One of the most welcome surprises of this year’s Fantastic Fest, “The Troll Hunter” is a Norwegian movie that follows some film students who are trying to make a documentary about bear poaching and wind up with proof of the existence of trolls and the secret government conspiracy to cover it up. It may follow the “Blair Witch” formula pretty closely, but that just serves to make the frequent encounters with towering trolls all the more unforgettable.
This film was recently picked up for theatrical distribution by Magnet, so look for it next year.
Despite the backlash, “The Blair Witch Project” truly is a great film. It’s just a much more modest film than the overwhelming hype could support. It tells the tale of three film students trying to make a documentary on a local legend, the Blair Witch.
Even 10 years later, the film’s masterful building of suspense and ingenious construction are still powerful, endlessly spoofed finale and all.
The controversial Belgian film “Man Bites Dog” follows a charismatic serial killer as he describes and demonstrates his methods to a documentary crew.
“Behind the Mask” borrows this approach, but transplants it into a world where Jason Voorhees, Mike Meyers, Freddy Krueger, and Leatherface were all real. As the equally charismatic Vernon reveals the tricks behind those killers seemingly supernatural powers, the film crew following him starts to sense their lives are in grave danger. With its more traditional final act, “Behind the Mask” may only be 2/3 “found footage,” but it’s also darkly comic, scary, and a more clever deconstruction of slasher films than the entire “Scream” series.
The Spanish film “[REC]” and its American remake “Quarantine” are basically the same film. The biggest exception is a curious one. “Quarantine” ascribes the fast zombie-like creatures to generic zombie film origins, while the original posits that they are actually the result of a demonic possession that is communicable through blood. “[REC]” also feels like the stronger film because its easier to accept reality-TV levels of shallowness when it is presented in another language. “[REC] 2″ picks up immediately after the end of the first, and is a mixture of two different sources of footage: that of SWAT-like team equipped with helmet cameras and a group of curious teenagers who stumble upon an unsealed entrance to the quarantined Apartment building. “[REC] 2″ successfully builds on the events of the first in a way that makes both films stronger and fuels anticipation for a third film. It also makes the American film’s substitution seem that much more foolish.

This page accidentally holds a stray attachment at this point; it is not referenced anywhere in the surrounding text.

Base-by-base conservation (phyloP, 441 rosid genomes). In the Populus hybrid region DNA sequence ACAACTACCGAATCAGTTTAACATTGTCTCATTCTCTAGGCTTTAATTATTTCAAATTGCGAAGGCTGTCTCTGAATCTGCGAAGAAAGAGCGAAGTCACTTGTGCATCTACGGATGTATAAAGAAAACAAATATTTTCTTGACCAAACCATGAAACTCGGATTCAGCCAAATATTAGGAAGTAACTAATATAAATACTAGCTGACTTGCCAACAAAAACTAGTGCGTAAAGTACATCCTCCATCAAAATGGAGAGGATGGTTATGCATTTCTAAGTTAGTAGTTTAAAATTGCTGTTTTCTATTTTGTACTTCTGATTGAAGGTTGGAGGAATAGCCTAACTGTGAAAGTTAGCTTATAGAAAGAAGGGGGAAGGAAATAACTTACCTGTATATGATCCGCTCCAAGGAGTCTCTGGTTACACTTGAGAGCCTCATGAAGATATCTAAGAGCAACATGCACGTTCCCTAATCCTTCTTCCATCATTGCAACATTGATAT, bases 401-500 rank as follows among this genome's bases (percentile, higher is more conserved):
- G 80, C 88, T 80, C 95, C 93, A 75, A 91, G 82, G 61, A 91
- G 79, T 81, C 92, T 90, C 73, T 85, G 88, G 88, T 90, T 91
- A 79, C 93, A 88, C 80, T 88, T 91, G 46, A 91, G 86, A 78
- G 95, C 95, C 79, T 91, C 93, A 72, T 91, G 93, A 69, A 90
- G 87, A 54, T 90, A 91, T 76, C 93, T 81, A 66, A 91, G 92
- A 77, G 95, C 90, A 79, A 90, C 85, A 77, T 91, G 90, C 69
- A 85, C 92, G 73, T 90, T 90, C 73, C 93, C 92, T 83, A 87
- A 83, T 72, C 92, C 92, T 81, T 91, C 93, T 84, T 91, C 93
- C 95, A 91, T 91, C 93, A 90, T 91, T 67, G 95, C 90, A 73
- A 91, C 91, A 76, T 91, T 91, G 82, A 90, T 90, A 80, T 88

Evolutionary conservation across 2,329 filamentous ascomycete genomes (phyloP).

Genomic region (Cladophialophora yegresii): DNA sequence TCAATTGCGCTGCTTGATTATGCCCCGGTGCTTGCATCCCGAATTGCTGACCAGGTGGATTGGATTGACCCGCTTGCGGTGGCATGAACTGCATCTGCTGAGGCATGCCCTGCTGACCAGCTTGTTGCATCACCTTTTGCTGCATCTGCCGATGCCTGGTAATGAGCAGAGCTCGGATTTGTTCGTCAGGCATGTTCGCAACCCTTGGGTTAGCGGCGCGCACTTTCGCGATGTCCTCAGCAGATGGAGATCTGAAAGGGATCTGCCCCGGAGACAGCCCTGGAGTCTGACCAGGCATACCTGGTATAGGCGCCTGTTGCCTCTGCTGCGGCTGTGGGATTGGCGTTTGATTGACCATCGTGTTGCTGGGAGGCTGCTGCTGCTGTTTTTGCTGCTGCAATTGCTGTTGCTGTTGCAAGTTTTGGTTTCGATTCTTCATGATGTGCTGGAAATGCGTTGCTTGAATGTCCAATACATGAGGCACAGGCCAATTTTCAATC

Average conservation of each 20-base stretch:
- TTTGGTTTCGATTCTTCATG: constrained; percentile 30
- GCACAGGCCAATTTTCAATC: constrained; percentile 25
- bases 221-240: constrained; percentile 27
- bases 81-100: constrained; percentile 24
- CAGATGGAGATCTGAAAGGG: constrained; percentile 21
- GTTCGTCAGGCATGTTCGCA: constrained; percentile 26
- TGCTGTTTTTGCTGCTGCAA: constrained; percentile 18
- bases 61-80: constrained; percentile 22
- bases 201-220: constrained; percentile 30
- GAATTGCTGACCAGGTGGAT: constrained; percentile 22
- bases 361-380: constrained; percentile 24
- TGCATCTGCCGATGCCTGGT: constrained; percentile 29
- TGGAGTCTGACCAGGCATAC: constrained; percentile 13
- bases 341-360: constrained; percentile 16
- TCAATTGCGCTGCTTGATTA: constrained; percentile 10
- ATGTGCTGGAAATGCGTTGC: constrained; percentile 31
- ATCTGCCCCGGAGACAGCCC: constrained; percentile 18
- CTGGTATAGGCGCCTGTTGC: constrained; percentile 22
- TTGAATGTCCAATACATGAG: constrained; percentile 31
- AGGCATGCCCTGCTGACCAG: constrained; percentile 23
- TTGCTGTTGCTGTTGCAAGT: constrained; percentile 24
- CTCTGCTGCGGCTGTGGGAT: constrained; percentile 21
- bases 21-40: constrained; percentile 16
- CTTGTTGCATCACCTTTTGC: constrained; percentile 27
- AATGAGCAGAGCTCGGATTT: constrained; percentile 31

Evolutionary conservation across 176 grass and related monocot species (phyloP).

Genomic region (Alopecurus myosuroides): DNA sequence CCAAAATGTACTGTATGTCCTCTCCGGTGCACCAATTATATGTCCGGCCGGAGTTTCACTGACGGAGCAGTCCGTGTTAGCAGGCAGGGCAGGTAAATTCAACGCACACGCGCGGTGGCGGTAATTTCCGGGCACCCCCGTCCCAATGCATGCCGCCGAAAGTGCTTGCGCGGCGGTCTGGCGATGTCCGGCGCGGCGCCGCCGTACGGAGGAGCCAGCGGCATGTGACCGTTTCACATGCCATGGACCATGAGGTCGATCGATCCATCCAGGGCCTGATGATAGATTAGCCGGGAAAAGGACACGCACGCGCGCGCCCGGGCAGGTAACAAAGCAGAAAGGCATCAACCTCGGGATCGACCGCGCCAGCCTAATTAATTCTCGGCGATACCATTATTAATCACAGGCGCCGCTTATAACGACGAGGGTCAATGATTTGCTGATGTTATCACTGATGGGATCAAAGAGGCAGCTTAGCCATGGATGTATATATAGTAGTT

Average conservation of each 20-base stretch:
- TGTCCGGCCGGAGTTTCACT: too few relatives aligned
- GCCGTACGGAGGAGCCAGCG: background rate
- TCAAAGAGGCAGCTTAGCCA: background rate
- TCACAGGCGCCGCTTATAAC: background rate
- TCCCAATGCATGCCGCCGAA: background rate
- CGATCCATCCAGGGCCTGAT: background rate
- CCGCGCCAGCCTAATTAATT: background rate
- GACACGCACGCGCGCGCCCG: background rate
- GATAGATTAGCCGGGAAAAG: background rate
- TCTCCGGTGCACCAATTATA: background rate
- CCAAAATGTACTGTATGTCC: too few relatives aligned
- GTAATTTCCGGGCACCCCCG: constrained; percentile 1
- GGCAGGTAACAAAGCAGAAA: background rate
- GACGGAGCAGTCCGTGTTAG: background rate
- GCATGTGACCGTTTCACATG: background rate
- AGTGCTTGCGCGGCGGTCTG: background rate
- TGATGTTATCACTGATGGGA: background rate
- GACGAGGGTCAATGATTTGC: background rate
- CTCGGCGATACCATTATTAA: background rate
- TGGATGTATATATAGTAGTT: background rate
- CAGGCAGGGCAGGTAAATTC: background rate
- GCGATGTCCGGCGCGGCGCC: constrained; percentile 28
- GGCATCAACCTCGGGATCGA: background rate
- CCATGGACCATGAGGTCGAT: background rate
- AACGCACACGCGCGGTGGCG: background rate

It took 10 years, but Hollywood truly found “the next Blair Witch” when the previously shelved “Paranormal Activity” was methodically rolled out to enormous success. “Paranormal Activity 2″ is actually a prequel to the first film and has the welcome side effect of re-casting seemingly banal scenes from the first in a more sinister light. What could have been a pointless cash grab proves to be a worthy successor. While the first film was comprised of footage from a cynical and stubborn boyfriend using a camera to attempt to prove to his girlfriend that her fears are baseless, the second film is assembled from security camera footage capturing a family as they try to protect their children from supernatural forces. The “more is more” approach of the sequel’s scares and deaths may turn some people off, but it does manage to capture the feel of the first “Paranormal Activity” as well as the magic that made genre classic “Poltergeist” so great.